Ben and Me
Ben and Me is a 1953 American animated two-reel short subject produced by Walt Disney Productions and released theatrically on November 10, 1953. It was adapted from the children's book written by author/illustrator Robert Lawson and first published in 1939. Though both book and film deal with the relationship between a mouse and American founding father Benjamin Franklin, the book, with illustrations by Lawson, focused more heavily on actual historical events and personages, and included incidents from Franklin's French career at Versailles.
|Ben and Me|
|Directed by||Hamilton Luske|
|Produced by||Walt Disney|
|Story by||Robert Lawson (novel)|
Bill Peet (screen story)
Ted Sears (adaptation)
|Starring||Sterling Holloway |
|Narrated by||Sterling Holloway|
|Music by||Oliver Wallace|
|Animation by||Wolfgang Reitherman|
George Rowley (effects)
|Layouts by||Al Zinnem|
|Backgrounds by||Al Dempster|
|Distributed by||Buena Vista Distribution|
|November 10, 1953|
The short received an Academy Award nomination for Best Short Subject, Two-reel. It was released in VHS format under the Walt Disney Mini-Classics label in 1989 and was later released on DVD as a short film in the "Disney Rarities" volume of the Walt Disney Treasures collection. It was also released on DVD in 2012 under the Disney Generations Collection.
This short was also notable for being the second release on the Buena Vista Distribution label, with the first being Toot, Whistle, Plunk and Boom, released on the same day. On its release, Ben and Me was packaged with the True-Life Adventure documentary The Living Desert. When Disney's regular distributor RKO Radio Pictures resisted the idea of a full-length True-Life Adventure, Disney formed his own distribution company to handle future Disney releases.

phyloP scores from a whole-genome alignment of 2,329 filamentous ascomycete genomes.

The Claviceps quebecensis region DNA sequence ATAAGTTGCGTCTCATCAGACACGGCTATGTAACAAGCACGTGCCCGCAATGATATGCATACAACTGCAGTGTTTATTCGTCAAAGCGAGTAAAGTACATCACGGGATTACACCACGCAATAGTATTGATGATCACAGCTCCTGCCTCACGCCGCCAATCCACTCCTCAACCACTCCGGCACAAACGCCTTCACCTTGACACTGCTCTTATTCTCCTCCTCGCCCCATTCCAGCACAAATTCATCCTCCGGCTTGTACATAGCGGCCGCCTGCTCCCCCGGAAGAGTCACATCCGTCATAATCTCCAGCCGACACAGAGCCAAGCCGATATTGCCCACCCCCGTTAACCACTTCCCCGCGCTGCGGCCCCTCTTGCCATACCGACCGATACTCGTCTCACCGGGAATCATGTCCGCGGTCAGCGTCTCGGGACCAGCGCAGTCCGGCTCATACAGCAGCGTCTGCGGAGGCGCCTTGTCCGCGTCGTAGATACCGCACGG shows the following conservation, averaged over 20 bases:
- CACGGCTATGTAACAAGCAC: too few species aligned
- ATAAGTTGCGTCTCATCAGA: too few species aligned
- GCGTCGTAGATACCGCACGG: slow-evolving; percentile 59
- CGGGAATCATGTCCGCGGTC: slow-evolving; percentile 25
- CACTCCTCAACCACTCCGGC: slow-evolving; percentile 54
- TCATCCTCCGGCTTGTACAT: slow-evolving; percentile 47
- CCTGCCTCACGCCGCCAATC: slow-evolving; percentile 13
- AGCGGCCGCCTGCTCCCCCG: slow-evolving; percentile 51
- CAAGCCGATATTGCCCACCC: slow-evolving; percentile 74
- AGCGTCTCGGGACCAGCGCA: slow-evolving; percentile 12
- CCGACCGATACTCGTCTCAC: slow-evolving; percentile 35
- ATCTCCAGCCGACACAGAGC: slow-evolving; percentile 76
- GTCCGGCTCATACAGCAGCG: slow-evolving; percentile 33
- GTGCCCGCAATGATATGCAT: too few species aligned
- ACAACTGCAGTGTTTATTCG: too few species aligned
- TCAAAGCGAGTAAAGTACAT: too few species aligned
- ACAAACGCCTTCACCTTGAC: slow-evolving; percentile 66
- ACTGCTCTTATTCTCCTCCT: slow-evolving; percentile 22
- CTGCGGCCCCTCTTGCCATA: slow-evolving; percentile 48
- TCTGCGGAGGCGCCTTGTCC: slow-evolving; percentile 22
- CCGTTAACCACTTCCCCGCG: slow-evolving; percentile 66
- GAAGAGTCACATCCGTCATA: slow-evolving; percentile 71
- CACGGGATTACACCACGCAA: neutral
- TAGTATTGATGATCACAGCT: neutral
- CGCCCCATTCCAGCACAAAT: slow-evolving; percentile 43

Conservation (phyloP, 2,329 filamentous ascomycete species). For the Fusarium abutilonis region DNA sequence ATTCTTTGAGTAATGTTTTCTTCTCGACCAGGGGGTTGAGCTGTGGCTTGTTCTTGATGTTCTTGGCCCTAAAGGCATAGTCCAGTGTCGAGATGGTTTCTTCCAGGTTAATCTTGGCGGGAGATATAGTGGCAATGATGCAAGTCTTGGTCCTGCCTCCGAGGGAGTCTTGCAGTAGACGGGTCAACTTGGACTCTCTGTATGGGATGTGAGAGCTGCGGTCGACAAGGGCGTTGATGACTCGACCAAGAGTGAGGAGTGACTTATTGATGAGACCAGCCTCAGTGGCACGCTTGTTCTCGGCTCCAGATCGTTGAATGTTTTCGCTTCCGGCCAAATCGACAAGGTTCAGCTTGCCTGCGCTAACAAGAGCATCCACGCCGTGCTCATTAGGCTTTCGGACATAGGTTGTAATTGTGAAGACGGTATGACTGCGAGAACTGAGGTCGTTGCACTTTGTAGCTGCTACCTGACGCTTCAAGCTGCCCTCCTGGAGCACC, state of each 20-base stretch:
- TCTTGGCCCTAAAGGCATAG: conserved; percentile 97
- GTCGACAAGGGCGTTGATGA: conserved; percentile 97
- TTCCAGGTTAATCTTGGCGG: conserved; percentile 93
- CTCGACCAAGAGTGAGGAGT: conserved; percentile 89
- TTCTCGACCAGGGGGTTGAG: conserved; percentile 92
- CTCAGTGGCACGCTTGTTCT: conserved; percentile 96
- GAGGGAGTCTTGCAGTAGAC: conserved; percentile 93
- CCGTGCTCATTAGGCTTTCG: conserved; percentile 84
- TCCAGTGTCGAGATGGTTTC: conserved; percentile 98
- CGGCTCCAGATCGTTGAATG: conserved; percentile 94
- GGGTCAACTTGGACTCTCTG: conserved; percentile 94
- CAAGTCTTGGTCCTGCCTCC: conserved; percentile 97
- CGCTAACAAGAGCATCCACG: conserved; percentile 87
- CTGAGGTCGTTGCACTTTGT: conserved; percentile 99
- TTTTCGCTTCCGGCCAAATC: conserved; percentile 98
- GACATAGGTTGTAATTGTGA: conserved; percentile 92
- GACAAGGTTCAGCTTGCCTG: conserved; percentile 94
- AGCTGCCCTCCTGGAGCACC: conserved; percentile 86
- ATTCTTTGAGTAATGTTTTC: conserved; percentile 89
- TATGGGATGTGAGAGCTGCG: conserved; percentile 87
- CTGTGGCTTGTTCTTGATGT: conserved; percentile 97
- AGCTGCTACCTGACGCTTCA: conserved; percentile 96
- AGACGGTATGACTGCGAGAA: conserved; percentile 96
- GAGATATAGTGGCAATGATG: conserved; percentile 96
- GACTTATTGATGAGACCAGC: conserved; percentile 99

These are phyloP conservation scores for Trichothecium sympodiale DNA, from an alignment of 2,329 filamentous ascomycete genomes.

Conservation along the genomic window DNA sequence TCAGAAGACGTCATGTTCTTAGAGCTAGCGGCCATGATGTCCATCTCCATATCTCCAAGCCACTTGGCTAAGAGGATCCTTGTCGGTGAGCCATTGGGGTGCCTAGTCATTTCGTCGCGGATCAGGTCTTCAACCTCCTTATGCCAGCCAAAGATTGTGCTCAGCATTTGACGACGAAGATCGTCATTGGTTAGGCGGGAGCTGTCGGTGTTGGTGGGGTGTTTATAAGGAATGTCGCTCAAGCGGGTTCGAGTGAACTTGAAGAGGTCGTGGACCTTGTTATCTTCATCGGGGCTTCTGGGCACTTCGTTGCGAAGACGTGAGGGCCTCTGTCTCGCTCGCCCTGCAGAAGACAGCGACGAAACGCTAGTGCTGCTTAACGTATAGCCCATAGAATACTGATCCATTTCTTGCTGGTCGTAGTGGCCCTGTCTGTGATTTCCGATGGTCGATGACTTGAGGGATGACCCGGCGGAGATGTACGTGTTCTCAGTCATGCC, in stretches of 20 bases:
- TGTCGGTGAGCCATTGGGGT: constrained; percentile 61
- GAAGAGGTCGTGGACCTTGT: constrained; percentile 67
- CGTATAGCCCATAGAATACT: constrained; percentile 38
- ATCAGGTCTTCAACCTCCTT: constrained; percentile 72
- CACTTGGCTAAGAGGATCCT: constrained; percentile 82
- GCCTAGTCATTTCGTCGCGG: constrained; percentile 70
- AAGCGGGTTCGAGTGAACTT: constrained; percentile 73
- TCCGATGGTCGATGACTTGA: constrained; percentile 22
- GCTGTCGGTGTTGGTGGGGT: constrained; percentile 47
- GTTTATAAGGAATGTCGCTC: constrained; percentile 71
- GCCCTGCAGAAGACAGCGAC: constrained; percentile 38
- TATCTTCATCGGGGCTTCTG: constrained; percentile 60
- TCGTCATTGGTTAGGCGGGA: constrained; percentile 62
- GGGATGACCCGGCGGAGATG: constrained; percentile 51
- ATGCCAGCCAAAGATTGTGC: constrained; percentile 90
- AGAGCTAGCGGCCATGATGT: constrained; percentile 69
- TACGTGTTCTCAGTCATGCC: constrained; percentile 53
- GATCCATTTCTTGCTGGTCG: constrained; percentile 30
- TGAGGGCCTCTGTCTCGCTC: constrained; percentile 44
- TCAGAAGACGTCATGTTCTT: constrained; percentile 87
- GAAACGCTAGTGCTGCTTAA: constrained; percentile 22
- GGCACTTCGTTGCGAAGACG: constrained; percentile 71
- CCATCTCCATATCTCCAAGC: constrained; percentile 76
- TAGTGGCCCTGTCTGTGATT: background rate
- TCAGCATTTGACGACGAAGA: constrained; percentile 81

In present day, two tour groups are simultaneously visiting a statue of Benjamin Franklin. The human tour group in front of the statue discusses Franklin's life and achievements, while the leader of a mouse tour group which is standing at the top of Franklin's hat reveals the contributions of a mouse named Amos to Franklin's career.
In 1745, Amos, the eldest of twenty-six siblings living in the Christ Church in Philadelphia, Pennsylvania decides to leave his family - thus relieving them of another mouse (mouth) to feed - and find work somewhere. After no luck, and while trying to take shelter from a freezing and snowy night, Amos befriends Benjamin Franklin in his printing shop. Eventually Amos aids in Franklin's publishing, inventing, and political career. Amongst Amos' contributions were making bifocals, inspiring Franklin to build the Franklin stove and suggesting how to fix a major problem with it, and encouraging Franklin to print an event-oriented newspaper which Amos names the Pennsylvania Gazette.
Years later, Franklin is sent to England as part of a colonial attempt to reason with the king. But the mission is a failure. Franklin tells the crowd when he gets off a boat that "The King was unreasonable. He wouldn't listen." Amos, hearing this and seeing the confusion and anger of the colonists—realizes that he could help, but he initially refuses. Amos and Franklin finally resolve their disagreements in the midst of the American Revolution, and Amos and Franklin play a key role aiding Thomas Jefferson with the drafting of the United States Declaration of Independence.